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IMF walks out on talks with Greece, EU tells Athens 'stop gambling'

The International Monetary Fund has walked out on talks with Greece, dashing hopes of a compromise in ongoing debt negotiations. The EU told Prime Minister Alexis Tsipras to "stop gambling."

The IMF said it was bringing its team back to Washington because there had been no sign of a compromise.

"There are major differences between us in most key areas," IMF spokesman Gerry Rice said in Washington. "There has been no progress in narrowing these differences recently and thus we are well away from an agreement."

However, the IMF said that while "the ball is very much in Greece's court right now," the fund "never leaves the table and remains engaged."

The creditors want Greece to commit to economic reforms before they pay another 7.2 billion euros ($8.2 billion). Athens needs the money to meet debt obligations worth 1.6 billion euros at the end of the month and later this summer.

While creditors have been keen to say that time is running out, Greece itself has told them to "stop pointing fingers."

Warnings from Brussels bigwigs

The EU's top two officials urged Greece to tone down its demands or risk facing financial ruin.

EU Griechenland Tsipras bei Juncker

Tsipras (left) met Juncker on Thursday, but little progress seemed to be made despite the smiles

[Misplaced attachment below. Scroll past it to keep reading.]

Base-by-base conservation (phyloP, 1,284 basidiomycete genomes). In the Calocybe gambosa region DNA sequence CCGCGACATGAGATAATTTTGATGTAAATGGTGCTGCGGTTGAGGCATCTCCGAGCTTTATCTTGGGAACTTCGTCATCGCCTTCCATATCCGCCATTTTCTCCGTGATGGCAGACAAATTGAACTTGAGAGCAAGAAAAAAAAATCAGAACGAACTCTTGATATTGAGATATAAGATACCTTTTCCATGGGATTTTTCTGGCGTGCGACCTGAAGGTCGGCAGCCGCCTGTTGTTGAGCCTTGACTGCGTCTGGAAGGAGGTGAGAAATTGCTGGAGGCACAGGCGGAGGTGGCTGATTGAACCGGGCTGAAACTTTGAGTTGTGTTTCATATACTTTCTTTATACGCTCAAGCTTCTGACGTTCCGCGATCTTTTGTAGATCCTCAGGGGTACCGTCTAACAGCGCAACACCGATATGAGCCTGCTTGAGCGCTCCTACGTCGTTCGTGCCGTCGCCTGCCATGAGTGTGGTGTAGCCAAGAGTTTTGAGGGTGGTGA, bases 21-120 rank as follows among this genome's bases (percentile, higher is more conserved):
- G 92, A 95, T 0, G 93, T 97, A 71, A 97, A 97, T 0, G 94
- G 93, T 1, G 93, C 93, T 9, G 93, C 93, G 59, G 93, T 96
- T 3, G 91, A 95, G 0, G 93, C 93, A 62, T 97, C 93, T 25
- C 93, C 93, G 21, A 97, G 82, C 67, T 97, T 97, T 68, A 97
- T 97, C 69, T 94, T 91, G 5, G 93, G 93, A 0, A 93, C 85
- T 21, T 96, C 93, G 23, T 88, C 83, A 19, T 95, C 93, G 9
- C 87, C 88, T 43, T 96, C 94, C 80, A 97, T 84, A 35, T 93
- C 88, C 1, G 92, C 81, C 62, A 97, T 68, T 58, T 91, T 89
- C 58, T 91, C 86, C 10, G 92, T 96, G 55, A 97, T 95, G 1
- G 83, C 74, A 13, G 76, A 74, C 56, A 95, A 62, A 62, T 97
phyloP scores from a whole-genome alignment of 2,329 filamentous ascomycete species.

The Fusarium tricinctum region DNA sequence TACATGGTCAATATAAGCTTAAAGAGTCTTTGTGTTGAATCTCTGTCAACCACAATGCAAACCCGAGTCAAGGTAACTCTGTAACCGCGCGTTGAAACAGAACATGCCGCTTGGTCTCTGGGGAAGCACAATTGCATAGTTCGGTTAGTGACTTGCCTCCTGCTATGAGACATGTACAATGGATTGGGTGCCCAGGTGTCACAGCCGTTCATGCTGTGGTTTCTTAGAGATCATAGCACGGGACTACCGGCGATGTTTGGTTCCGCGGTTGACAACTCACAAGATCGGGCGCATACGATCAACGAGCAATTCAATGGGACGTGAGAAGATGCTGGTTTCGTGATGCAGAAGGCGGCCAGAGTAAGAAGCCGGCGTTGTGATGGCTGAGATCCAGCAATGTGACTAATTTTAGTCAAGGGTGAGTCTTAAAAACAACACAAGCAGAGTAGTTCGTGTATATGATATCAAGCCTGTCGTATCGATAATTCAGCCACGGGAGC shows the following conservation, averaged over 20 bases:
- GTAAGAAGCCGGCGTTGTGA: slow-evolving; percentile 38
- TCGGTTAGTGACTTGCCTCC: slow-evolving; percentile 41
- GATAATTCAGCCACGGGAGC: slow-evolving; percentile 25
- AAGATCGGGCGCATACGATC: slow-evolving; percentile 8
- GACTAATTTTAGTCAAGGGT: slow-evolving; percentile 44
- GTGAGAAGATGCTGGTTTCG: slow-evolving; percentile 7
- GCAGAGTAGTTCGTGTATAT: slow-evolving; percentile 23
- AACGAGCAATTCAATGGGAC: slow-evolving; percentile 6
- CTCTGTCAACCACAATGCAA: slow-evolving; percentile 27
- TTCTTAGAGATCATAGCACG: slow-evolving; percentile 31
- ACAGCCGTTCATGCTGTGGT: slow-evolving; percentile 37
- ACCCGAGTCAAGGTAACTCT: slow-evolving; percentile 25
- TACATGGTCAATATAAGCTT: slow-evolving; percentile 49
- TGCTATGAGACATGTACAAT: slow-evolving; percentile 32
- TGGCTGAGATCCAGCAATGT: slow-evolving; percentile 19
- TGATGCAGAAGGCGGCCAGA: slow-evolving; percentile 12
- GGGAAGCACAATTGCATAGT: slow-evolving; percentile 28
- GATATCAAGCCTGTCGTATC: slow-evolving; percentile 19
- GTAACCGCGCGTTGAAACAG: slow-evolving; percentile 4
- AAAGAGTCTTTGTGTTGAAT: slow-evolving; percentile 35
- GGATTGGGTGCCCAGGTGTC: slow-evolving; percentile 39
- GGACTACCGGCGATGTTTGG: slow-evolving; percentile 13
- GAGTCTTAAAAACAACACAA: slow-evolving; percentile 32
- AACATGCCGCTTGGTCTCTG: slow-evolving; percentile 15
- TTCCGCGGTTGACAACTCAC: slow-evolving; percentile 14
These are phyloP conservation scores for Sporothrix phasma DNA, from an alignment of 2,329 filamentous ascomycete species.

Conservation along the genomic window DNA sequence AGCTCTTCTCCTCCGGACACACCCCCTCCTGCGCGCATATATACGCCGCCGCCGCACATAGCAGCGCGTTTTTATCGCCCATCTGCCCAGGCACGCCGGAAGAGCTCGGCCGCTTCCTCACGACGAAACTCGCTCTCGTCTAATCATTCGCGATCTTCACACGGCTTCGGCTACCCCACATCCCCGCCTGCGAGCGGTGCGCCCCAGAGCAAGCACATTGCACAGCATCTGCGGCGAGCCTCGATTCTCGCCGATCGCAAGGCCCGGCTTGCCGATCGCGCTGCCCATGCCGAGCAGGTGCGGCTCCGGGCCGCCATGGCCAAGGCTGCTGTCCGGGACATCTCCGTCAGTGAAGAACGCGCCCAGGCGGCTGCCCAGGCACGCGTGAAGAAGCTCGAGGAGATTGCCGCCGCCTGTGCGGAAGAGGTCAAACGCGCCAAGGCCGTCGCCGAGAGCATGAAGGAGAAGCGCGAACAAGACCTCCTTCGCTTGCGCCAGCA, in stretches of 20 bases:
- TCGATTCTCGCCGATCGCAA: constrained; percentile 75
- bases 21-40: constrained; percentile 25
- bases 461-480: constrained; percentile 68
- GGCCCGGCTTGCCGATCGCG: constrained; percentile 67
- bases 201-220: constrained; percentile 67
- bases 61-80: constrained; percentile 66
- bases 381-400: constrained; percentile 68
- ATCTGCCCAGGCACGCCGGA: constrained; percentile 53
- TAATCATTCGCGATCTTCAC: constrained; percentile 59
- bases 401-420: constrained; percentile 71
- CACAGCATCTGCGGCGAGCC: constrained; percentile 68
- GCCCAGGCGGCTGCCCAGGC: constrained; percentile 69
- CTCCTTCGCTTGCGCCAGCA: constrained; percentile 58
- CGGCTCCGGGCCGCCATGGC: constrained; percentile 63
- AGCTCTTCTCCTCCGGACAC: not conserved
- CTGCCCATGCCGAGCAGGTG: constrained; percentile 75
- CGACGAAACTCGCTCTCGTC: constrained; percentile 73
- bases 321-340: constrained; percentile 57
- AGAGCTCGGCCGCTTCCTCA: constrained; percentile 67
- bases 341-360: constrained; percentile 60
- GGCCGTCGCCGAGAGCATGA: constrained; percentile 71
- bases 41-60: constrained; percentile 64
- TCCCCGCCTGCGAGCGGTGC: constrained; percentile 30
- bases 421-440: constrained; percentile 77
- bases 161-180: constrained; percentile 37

European Council President Donald Tusk warned Greek Prime Minister Alexis Tsipras that he should stop biding time with demands that would not be accepted. "For me it is very obvious that we need decisions not negotiations now, and it's my opinion that the Greek government has to be a little bit more realistic," said Tusk.

"There is no more time for gambling. The day is coming, I am afraid, that someone says the game is over," said the former Polish premier.

'The cow must come off the ice'

Meanwhile, European Commission President Jean-Claude Juncker - who met Tsipras on Thursday - used an agricultural metaphor to underline the urgency of the situation. "The cow has to come off the ice, but it keeps slipping. We will try to push her again today."

The IMF is said to be the most hardline of Greece's three bailout monitors - the others being the European Commission and European Central Bank.

Without fresh external funding, Greece is set to default on its debts, meaning it could crash out of the eurozone.

The Greek government on Thursday said it would "intensify" its previous efforts to resolve differences with its creditors.

Government spokesman Gabriel Sakellaridis said Athens would "continue to work on the unresolved questions" regarding the budget and debt.

rc/bk (Reuters, AFP, AP)

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